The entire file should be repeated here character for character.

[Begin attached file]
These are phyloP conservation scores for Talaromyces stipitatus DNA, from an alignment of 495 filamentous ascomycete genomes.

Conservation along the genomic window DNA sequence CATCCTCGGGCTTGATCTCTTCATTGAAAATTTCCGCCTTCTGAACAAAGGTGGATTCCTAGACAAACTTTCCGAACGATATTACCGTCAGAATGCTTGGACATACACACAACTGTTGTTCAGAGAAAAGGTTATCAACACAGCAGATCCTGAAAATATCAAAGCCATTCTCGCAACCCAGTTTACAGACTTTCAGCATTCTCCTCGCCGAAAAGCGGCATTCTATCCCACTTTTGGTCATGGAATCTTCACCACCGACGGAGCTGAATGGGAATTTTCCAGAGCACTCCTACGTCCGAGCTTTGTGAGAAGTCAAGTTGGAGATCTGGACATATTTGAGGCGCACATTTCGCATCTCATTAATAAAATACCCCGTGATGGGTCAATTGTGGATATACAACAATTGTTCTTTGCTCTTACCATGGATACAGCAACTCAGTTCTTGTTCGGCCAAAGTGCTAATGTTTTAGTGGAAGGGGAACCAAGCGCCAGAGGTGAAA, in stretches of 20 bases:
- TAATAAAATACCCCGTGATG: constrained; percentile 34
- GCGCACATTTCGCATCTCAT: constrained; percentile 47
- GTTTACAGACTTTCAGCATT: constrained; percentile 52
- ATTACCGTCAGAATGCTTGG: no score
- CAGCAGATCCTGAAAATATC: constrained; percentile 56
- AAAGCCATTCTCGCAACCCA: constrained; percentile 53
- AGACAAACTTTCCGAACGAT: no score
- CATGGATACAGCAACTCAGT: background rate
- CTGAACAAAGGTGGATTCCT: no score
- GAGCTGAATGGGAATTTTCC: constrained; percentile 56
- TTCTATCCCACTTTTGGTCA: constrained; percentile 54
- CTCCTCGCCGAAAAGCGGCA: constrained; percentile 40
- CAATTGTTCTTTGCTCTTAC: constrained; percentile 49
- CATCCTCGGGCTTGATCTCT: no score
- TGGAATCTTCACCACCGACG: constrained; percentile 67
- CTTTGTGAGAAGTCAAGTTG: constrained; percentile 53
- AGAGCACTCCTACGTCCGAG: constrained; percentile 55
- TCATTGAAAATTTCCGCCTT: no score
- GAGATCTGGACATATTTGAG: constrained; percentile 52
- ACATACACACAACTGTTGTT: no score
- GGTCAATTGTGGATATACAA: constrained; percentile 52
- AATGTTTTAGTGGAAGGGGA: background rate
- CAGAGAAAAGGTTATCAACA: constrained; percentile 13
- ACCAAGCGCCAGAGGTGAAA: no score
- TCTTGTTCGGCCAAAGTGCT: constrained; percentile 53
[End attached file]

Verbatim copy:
These are phyloP conservation scores for Talaromyces stipitatus DNA, from an alignment of 495 filamentous ascomycete genomes.

Conservation along the genomic window DNA sequence CATCCTCGGGCTTGATCTCTTCATTGAAAATTTCCGCCTTCTGAACAAAGGTGGATTCCTAGACAAACTTTCCGAACGATATTACCGTCAGAATGCTTGGACATACACACAACTGTTGTTCAGAGAAAAGGTTATCAACACAGCAGATCCTGAAAATATCAAAGCCATTCTCGCAACCCAGTTTACAGACTTTCAGCATTCTCCTCGCCGAAAAGCGGCATTCTATCCCACTTTTGGTCATGGAATCTTCACCACCGACGGAGCTGAATGGGAATTTTCCAGAGCACTCCTACGTCCGAGCTTTGTGAGAAGTCAAGTTGGAGATCTGGACATATTTGAGGCGCACATTTCGCATCTCATTAATAAAATACCCCGTGATGGGTCAATTGTGGATATACAACAATTGTTCTTTGCTCTTACCATGGATACAGCAACTCAGTTCTTGTTCGGCCAAAGTGCTAATGTTTTAGTGGAAGGGGAACCAAGCGCCAGAGGTGAAA, in stretches of 20 bases:
- TAATAAAATACCCCGTGATG: constrained; percentile 34
- GCGCACATTTCGCATCTCAT: constrained; percentile 47
- GTTTACAGACTTTCAGCATT: constrained; percentile 52
- ATTACCGTCAGAATGCTTGG: no score
- CAGCAGATCCTGAAAATATC: constrained; percentile 56
- AAAGCCATTCTCGCAACCCA: constrained; percentile 53
- AGACAAACTTTCCGAACGAT: no score
- CATGGATACAGCAACTCAGT: background rate
- CTGAACAAAGGTGGATTCCT: no score
- GAGCTGAATGGGAATTTTCC: constrained; percentile 56
- TTCTATCCCACTTTTGGTCA: constrained; percentile 54
- CTCCTCGCCGAAAAGCGGCA: constrained; percentile 40
- CAATTGTTCTTTGCTCTTAC: constrained; percentile 49
- CATCCTCGGGCTTGATCTCT: no score
- TGGAATCTTCACCACCGACG: constrained; percentile 67
- CTTTGTGAGAAGTCAAGTTG: constrained; percentile 53
- AGAGCACTCCTACGTCCGAG: constrained; percentile 55
- TCATTGAAAATTTCCGCCTT: no score
- GAGATCTGGACATATTTGAG: constrained; percentile 52
- ACATACACACAACTGTTGTT: no score
- GGTCAATTGTGGATATACAA: constrained; percentile 52
- AATGTTTTAGTGGAAGGGGA: background rate
- CAGAGAAAAGGTTATCAACA: constrained; percentile 13
- ACCAAGCGCCAGAGGTGAAA: no score
- TCTTGTTCGGCCAAAGTGCT: constrained; percentile 53